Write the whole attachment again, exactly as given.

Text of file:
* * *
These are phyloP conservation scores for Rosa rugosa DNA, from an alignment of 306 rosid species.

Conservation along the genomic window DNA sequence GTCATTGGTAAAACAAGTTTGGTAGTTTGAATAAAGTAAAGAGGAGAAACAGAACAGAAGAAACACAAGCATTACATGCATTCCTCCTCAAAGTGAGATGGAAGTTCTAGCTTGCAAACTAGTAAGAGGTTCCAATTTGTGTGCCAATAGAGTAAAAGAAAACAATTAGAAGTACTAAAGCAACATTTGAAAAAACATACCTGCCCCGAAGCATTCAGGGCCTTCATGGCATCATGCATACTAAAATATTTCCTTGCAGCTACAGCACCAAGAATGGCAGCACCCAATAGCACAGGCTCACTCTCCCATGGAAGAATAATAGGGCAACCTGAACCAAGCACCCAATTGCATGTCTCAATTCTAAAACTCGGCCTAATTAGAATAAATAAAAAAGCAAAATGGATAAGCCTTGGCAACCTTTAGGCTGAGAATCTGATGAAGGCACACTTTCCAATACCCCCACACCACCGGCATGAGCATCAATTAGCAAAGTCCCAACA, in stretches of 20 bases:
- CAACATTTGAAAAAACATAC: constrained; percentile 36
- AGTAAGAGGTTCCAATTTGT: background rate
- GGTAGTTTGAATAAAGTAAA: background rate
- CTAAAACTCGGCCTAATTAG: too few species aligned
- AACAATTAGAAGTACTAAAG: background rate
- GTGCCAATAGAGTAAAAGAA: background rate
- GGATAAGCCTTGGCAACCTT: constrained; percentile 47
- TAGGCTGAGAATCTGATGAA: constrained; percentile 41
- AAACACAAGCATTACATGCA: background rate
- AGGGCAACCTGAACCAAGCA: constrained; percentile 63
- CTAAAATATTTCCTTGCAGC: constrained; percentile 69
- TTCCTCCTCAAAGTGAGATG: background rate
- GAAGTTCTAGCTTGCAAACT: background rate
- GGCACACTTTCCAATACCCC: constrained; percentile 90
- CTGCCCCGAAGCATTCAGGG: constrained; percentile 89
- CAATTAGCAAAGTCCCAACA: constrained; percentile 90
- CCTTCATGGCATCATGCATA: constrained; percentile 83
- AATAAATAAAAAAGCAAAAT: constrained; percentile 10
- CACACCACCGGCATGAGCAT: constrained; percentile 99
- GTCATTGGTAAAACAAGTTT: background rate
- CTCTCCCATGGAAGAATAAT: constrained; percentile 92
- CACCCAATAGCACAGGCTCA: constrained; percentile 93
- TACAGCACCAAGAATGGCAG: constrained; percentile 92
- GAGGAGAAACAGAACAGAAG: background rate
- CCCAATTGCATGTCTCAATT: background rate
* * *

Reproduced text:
These are phyloP conservation scores for Rosa rugosa DNA, from an alignment of 306 rosid species.

Conservation along the genomic window DNA sequence GTCATTGGTAAAACAAGTTTGGTAGTTTGAATAAAGTAAAGAGGAGAAACAGAACAGAAGAAACACAAGCATTACATGCATTCCTCCTCAAAGTGAGATGGAAGTTCTAGCTTGCAAACTAGTAAGAGGTTCCAATTTGTGTGCCAATAGAGTAAAAGAAAACAATTAGAAGTACTAAAGCAACATTTGAAAAAACATACCTGCCCCGAAGCATTCAGGGCCTTCATGGCATCATGCATACTAAAATATTTCCTTGCAGCTACAGCACCAAGAATGGCAGCACCCAATAGCACAGGCTCACTCTCCCATGGAAGAATAATAGGGCAACCTGAACCAAGCACCCAATTGCATGTCTCAATTCTAAAACTCGGCCTAATTAGAATAAATAAAAAAGCAAAATGGATAAGCCTTGGCAACCTTTAGGCTGAGAATCTGATGAAGGCACACTTTCCAATACCCCCACACCACCGGCATGAGCATCAATTAGCAAAGTCCCAACA, in stretches of 20 bases:
- CAACATTTGAAAAAACATAC: constrained; percentile 36
- AGTAAGAGGTTCCAATTTGT: background rate
- GGTAGTTTGAATAAAGTAAA: background rate
- CTAAAACTCGGCCTAATTAG: too few species aligned
- AACAATTAGAAGTACTAAAG: background rate
- GTGCCAATAGAGTAAAAGAA: background rate
- GGATAAGCCTTGGCAACCTT: constrained; percentile 47
- TAGGCTGAGAATCTGATGAA: constrained; percentile 41
- AAACACAAGCATTACATGCA: background rate
- AGGGCAACCTGAACCAAGCA: constrained; percentile 63
- CTAAAATATTTCCTTGCAGC: constrained; percentile 69
- TTCCTCCTCAAAGTGAGATG: background rate
- GAAGTTCTAGCTTGCAAACT: background rate
- GGCACACTTTCCAATACCCC: constrained; percentile 90
- CTGCCCCGAAGCATTCAGGG: constrained; percentile 89
- CAATTAGCAAAGTCCCAACA: constrained; percentile 90
- CCTTCATGGCATCATGCATA: constrained; percentile 83
- AATAAATAAAAAAGCAAAAT: constrained; percentile 10
- CACACCACCGGCATGAGCAT: constrained; percentile 99
- GTCATTGGTAAAACAAGTTT: background rate
- CTCTCCCATGGAAGAATAAT: constrained; percentile 92
- CACCCAATAGCACAGGCTCA: constrained; percentile 93
- TACAGCACCAAGAATGGCAG: constrained; percentile 92
- GAGGAGAAACAGAACAGAAG: background rate
- CCCAATTGCATGTCTCAATT: background rate